- The Washington Times - Monday, October 9, 2000

I’d said this here about a year ago; now it’s come to pass the Universal Serial Bus, or USB, is a computing advance that is not only timely, but indispensable.

This hit home the other day as I attempted on a rather quick basis to convert an Apple Computer iBook into a more functional “desktop” system; i.e., one to which a printer, larger keyboard, external mouse, scanner, personal digital assistant and other devices could be connected.

In the “old” days of computing, users had a serial port, a parallel printer port, and that was about it. Other connectors came and went, such as game ports to which joysticks and other devices could be connected. Sound cards featured connectors for analog speakers, microphones and other input/ output devices.

Some notebook computers included video in/out connectors that could hook up to a VCR or camcorder. (Today, such video connections, and those for high bandwidth devices such as external hard disk drives, can be handled by the IEEE 1394 standard, also known as “FireWire.” Many desktop PCs from Compaq, Sony and Apple feature this connector, as do some notebooks.)

But for many devices, the USB port is the way to go. It’s simple, easy and, in fact, almost foolproof. My little Mac adventure was a good example. Since the iBook has but one USB port, connecting those five different items would mean either swapping them out, one after the other, or, perhaps, using up the two additional USB ports found on the USB keyboard. Either way, one device or another would be left out.

The other option was to connect a device known as a USB “hub” to the computer. I had one on hand from Belkin Components, Compton, Calif. (www.belkin.com). This particular model, the ExpressBus, is no longer being sold by the firm things change fast in the computer business but the company sells other models between $79.99 and $99.99 which perform similar functions.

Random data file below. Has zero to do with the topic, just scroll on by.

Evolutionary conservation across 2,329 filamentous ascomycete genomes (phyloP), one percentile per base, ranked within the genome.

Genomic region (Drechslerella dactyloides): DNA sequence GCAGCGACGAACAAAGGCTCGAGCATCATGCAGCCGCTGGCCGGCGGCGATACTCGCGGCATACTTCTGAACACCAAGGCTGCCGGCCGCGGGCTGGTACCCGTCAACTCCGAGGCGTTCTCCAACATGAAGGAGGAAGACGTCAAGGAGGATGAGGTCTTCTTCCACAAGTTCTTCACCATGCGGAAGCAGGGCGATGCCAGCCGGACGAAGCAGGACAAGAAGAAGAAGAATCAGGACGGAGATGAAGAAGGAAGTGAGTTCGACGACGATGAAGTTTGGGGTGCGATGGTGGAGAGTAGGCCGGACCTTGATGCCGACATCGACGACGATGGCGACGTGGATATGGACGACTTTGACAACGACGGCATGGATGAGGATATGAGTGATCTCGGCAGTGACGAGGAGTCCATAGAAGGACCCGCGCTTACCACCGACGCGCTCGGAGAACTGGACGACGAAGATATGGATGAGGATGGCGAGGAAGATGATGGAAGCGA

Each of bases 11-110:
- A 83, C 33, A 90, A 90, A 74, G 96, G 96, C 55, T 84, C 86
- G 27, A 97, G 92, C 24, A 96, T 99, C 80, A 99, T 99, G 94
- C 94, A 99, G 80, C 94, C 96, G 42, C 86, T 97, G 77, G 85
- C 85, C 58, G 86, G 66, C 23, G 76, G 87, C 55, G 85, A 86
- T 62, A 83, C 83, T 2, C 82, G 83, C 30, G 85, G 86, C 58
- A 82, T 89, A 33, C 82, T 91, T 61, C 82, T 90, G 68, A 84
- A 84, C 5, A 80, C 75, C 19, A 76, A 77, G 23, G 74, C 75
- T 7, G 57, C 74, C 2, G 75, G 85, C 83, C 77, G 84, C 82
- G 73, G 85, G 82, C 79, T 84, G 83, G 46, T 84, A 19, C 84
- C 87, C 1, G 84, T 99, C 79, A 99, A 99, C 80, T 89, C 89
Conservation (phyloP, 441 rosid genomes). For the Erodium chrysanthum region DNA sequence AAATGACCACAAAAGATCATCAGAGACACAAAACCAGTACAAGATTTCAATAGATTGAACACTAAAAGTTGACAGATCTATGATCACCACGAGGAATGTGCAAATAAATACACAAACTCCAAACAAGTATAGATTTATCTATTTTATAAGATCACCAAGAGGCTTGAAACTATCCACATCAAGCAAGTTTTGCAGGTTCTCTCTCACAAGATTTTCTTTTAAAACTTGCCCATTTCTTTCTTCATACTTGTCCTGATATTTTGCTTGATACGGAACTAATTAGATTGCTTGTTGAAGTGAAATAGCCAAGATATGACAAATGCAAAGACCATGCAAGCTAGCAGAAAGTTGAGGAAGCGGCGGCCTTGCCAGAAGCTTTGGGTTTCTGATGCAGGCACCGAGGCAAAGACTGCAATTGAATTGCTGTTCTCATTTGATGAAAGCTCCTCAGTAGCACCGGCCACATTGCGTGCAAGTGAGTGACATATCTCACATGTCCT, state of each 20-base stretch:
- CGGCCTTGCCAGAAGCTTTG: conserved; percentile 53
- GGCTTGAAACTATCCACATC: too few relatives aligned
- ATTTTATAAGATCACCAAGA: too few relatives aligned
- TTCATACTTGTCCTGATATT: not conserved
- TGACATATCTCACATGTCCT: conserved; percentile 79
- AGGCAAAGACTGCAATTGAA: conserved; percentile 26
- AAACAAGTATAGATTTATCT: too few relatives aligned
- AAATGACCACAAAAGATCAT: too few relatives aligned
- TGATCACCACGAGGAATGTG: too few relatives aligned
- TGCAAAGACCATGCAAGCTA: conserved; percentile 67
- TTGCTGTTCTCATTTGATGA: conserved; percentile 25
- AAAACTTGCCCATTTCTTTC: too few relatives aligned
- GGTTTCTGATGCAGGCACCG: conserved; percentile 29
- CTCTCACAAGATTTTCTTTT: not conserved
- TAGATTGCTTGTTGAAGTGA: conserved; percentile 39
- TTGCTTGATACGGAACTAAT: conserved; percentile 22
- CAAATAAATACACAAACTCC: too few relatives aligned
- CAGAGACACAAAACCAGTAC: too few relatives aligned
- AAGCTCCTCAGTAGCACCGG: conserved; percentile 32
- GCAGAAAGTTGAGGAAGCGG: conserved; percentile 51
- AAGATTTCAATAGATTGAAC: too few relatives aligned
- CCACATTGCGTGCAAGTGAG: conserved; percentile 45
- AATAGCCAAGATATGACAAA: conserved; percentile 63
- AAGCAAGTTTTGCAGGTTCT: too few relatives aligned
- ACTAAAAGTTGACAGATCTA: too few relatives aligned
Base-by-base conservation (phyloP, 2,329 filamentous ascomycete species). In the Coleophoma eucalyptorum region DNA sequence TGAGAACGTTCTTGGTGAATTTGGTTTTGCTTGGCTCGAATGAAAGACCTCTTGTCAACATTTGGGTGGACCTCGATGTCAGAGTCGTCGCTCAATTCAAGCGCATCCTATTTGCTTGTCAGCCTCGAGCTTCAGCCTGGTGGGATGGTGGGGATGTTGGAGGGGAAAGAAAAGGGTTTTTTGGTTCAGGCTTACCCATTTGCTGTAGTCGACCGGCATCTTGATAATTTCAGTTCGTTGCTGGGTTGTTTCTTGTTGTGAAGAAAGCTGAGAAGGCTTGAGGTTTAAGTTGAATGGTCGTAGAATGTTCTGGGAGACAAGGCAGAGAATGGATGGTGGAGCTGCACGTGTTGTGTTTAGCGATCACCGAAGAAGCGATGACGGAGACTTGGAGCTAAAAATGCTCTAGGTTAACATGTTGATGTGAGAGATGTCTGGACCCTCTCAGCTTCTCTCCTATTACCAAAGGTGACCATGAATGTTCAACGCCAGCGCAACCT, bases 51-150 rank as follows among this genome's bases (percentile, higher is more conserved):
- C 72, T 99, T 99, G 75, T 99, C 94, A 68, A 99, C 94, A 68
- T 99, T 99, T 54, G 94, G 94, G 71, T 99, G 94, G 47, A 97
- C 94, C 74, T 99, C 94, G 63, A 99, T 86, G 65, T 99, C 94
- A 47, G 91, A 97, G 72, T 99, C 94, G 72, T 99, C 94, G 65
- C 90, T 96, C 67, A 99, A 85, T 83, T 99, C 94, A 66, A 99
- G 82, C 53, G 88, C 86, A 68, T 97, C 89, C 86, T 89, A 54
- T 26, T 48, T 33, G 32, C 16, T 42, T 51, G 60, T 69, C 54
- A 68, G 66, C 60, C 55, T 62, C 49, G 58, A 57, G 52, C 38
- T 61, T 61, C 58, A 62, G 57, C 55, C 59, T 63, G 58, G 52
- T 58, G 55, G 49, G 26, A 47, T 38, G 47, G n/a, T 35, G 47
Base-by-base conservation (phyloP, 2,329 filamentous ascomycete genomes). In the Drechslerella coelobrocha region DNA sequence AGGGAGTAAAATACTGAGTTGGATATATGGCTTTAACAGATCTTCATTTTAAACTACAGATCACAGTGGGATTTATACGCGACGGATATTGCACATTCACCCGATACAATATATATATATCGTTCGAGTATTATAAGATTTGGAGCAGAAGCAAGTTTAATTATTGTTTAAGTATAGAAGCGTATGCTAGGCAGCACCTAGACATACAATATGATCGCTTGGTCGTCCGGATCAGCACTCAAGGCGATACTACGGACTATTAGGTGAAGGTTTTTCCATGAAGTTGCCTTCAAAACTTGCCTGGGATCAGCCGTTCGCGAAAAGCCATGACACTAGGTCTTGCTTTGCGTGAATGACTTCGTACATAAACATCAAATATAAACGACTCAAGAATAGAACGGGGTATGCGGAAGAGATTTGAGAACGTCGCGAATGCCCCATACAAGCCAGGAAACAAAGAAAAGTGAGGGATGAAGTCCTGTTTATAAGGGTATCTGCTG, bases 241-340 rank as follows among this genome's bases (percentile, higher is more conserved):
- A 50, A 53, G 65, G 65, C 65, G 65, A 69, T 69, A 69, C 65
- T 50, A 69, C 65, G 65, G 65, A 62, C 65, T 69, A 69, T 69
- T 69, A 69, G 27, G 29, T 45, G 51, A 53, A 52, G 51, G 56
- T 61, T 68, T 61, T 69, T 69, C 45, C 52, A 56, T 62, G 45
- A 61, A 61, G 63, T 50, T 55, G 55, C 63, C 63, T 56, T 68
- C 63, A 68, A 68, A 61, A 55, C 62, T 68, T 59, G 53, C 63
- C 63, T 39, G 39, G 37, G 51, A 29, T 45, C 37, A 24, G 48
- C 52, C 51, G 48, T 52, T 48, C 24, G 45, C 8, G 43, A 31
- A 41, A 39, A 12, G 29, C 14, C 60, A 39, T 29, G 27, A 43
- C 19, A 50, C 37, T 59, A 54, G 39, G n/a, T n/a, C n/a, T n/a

Other makers are offering four port hubs for under $30 at outlets such as CompUSA and Costco. These devices are described as working with both PC and Macintosh platforms.

All it took was installation of the Belkin hub, connection of the power supply and a reboot of the Mac for all seven ports on the ExpressBus device to become active. Without the power supply, the hub would still work USB devices can and often do draw power from the computer’s circuitry But only four USB ports would then be available. Adding the AC power also made more electricity available for the various USB devices.

No software installation was needed, since my iBook’s operating system, Macintosh OS 9, was able to “recognize” the USB system without problem. Similar recognition comes easily on Windows systems, either Windows 98 or the new Windows ME.

The devices hooked up and worked without a hitch: I was able to synchronize a PDA, use the scanner and print, all quickly and easily. I could even use more than one USB device at a time without conflict. It was only later in the day that I could add the USB-style keyboard, which increased my total number of USB ports to nine. Those two extra ports worked well, also.

In short, I went from having just a portable computer with no mouse, a somewhat limited keyboard (no separate function keys, no separate numeric keypad) to pretty much a desktop replacement layout that offered as much functionality as a desktop system. What’s more, I could disconnect all these components and take my computer on the road by merely disconnecting one USB hub, leaving all the devices in place awaiting my return.

Doing the same thing with other connecting methods would take longer and could lead to device conflicts. By contrast, the USB standard seems to support a rather large number of devices connected to one computer. The folks behind USB Intel and a host of other makers are working to increase the speed and capability of the connection; devices with a new, faster, USB 2.0 specification are due next year.

For the computer user, it’s worth making sure that USB is a part of your computer. Older systems, which can be upgraded to either Windows 98 Second Edition, Windows ME or, in the case of Macs, OS 8.6 or higher, should be able to add a USB card offering one or two points to which a hub or two can then be connected.

• Write to Mark Kellner in care of The Washington Times, Business Desk, 3600 New York Ave. NE, Washington, D.C. 20002; e-mail MarkKel@aol.com, or visit the writer’s Web page, www.markkellner.com.

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